The oneness Jesus prays for his disciples to experience in the 17th chapter of John is not an organizational unity or a matter of institutional loyalty, but the oneness of identity, “that they may be one, Father, just as you are in me and I am in you.” The identity of Jesus is in the Father. The identity of the Father is in Jesus. Jesus is praying that his identity will be in us and that our identity will be in him. That is his promise and our only hope.
In this season of Epiphany, focused on Jesus’ identity, we discover again our own identity in him as his followers and as a community of his disciples. The light of Epiphany shines on Jesus, his mission and all the risks associated with it, clearly symbolized in the cross.
It is my prayer during this revealing season that we manifest our identity in Christ Jesus, emboldened for his mission fully aware of all the risks associated with following him in this world.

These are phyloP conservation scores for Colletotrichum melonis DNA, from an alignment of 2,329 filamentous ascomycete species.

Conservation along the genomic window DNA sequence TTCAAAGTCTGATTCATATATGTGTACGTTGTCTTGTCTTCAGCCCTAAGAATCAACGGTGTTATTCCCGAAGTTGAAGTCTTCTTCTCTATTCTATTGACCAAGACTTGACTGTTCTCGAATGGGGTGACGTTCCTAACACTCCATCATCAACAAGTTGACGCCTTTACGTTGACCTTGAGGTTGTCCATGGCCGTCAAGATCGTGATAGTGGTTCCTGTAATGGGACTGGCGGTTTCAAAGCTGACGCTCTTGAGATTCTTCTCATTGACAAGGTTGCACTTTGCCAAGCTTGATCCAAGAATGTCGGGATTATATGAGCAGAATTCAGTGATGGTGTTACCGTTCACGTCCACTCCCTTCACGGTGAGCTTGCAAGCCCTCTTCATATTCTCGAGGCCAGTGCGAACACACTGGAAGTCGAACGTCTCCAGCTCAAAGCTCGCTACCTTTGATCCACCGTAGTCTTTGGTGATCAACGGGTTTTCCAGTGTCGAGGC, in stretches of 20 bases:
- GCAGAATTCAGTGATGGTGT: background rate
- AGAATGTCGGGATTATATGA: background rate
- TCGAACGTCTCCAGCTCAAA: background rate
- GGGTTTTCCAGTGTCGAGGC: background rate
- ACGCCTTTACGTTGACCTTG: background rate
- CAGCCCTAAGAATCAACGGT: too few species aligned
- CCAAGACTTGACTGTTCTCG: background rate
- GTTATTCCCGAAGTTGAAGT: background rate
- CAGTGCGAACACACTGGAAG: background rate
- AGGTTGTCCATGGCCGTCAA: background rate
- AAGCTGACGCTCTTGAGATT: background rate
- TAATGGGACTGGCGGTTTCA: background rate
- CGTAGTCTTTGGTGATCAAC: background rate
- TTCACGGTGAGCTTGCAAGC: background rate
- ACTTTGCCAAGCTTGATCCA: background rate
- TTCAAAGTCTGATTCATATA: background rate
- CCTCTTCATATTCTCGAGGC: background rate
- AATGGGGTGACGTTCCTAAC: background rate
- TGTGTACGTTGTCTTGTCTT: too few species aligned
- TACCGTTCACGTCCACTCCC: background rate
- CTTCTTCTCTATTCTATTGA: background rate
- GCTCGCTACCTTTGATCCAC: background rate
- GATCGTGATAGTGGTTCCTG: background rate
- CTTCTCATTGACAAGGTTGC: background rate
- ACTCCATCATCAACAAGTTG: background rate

With his identity rooted in “Christ Alone,” Luther would write, “With the zeal of a missionary, I dedicated the rest of my life to telling others the good news of salvation by grace through faith. For now, I knew that I stood before God with Christ’s righteousness and with Christ’s courage.”
May we do the same. Forget the image and gain the identity in Christ, focusing on substance rather than the surface of real life in him.
Have a blessed Epiphany season!
It is good to be with you following him.